The compound of this Firestone snow tire is formulated specifically for cold weather to remain flexible rather than becoming hard. Its tread has deep circumferential grooves and open shoulder slots for pulling both water and slush away from the contact patch. The tread also features an intricate pattern with lots of edges to provide the grip you need on snow and ice. There is no treadwear warranty for this Winterforce 2 UV tire.
Comparison of the best cheap tires for 2022
|Best cheap tires overall||General Tire Altimax 365 AW||15-20 inches||$120|
|Best cheap tires overall runner-up||Riken Raptor HR||14-18 inches||$85|
|Best cheap SUV tires||BFGoodrich Advantage T/A Sport LT||15-20 inches||$139|
|Best cheap SUV tires runner-up||Kumho Crugen HP71||16-20, 22 inches||$150|
|Best cheap truck tires||Kumho Crugen HT51||15-22 inches||$145|
|Best cheap truck tires runner-up||Michelin Defender LTX M/S||15-22 inches||$146|
|Best cheap tires for rain||Yokohama Avid Ascend GT||15-20 inches||$112|
|Best cheap tires for snow||Firestone WeatherGrip||15-19 inches||$136|
|Best cheap long-lasting tires||Hankook Kinergy ST||13-18 inches||$80|
|Best cheap summer tires||Continental ExtremeContact Sport||15-20 inches||$144|
|Best cheap high-performance tires||Yokohama Advan Fleva V701||15-19 inches||$120|
|Best cheap winter tires||Bridgestone Blizzak WS90||14-19 inches||$96|
|Best cheap winter SUV tires||Firestone Winterforce 2 UV||16-18 inches||$115|
What to know about cheap tires
Tires are expensive and they can be tough to afford when your budget it tight. Does buying a cheap tire mean you're getting a bad tire? Not necessarily.
"Tire technology requires compromise -- gain here, lose there. To eliminate compromise, it takes expense, and very experienced engineers and designers cost money," said TJ Campbell, tire information and testing manager at Tire Rack. "Inexpensive tires typically don't perform at a high level across the board. They may excel in one area but be bad in another."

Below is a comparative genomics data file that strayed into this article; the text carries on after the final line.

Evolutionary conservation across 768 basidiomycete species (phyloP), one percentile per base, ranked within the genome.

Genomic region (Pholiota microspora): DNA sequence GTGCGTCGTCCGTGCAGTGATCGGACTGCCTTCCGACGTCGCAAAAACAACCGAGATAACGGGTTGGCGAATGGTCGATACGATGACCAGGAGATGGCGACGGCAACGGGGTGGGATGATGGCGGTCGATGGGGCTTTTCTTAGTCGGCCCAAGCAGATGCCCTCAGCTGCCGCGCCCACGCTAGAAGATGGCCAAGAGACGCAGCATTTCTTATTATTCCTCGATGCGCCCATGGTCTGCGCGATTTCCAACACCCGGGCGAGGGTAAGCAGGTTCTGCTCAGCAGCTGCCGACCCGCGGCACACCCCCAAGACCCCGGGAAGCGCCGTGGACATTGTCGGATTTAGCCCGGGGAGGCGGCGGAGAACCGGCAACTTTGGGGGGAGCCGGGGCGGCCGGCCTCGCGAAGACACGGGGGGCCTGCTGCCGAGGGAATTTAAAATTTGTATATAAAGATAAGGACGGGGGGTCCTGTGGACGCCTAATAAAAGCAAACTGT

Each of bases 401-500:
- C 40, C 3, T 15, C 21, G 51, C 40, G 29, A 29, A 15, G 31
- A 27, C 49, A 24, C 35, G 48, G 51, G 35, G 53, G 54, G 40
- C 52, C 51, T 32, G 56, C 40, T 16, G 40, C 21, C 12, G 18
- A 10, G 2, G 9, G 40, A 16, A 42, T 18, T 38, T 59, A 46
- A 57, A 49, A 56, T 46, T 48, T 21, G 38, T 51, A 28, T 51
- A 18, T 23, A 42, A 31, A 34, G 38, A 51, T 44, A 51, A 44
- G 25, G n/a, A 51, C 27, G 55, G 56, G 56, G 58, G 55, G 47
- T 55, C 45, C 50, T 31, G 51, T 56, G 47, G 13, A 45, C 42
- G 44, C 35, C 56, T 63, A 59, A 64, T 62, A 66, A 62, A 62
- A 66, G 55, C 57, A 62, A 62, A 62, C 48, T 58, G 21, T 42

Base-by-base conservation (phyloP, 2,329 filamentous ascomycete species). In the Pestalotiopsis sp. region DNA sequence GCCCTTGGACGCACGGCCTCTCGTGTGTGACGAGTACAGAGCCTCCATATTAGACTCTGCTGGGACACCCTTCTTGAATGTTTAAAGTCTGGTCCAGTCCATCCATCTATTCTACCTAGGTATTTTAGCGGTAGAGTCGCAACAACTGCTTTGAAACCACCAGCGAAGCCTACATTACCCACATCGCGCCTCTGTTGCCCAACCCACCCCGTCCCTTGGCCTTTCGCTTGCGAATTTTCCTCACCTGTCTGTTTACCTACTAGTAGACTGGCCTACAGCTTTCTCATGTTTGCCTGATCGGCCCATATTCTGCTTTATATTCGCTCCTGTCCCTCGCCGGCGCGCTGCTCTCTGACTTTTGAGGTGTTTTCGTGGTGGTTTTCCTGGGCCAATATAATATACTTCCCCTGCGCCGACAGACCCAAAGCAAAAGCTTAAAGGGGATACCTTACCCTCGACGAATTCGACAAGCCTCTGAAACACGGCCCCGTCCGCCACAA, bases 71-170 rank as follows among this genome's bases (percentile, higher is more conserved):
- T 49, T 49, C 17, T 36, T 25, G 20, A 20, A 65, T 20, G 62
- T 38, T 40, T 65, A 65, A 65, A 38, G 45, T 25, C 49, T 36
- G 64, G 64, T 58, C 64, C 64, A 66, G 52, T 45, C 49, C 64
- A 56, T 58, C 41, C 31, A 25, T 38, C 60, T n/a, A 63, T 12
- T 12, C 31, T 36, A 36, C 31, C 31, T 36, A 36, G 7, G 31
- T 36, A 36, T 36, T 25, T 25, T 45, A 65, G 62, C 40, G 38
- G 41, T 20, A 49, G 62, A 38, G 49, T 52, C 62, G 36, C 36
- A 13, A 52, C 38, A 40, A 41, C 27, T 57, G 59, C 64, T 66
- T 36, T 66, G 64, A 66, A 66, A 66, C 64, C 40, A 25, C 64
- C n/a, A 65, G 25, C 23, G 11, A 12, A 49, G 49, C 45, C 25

That makes it even more important to determine exactly what your priorities are in a tire and to find a tire that does well in those areas, whether that means snow, wet roads or a long tread life. While there are some very cheap no-name tires, we don't recommend that route since their performance can be questionable.
Campbell said, "Look for a subsidiary of a bigger manufacturer." This might require some research on your part, but the information is out there if you see a brand you don't recognize and want to be sure of its reputation. "Also look for trusted third-party testing, not just testing from the manufacturer," he added.
He also advised checking the scale used in any comparison graphs and to make sure there are brand names listed. "Look for a name, not just Competitor A or Competitor B," he said. Otherwise, they could merely be telling you they perform better than another brand that's horrible, which means the tire you're considering isn't that great either.
Types of car tires
All tires are divided into several categories. It seems like a lot to figure out, but it's all designed to help you get the best tire for how you drive your car.
- Touring: This is a good all-around tire suited to most cars. It provides a smooth ride with a nice balance of comfort and traction.
- Grand touring: These tires put a higher priority on reduced noise, vibration and harshness (NVH) to deliver an even smoother, quieter ride. They also come at a higher price.
- High performance: Designed for a wide range of performance vehicles, high performance (HP) tires provide the stability and traction required to maintain traction during more spirited driving.
- Ultra-high performance: Similar to a high-performance tire, but with an even stronger focus on high-speed driving and often larger available sizes. You may see this described as a UHP tire.
- Highway: A highway tire delivers a well-mannered ride that focuses on passenger comfort during highway driving, much like a grand touring tire. It also makes high-speed traction and cornering a priority. These often include H/T in their description.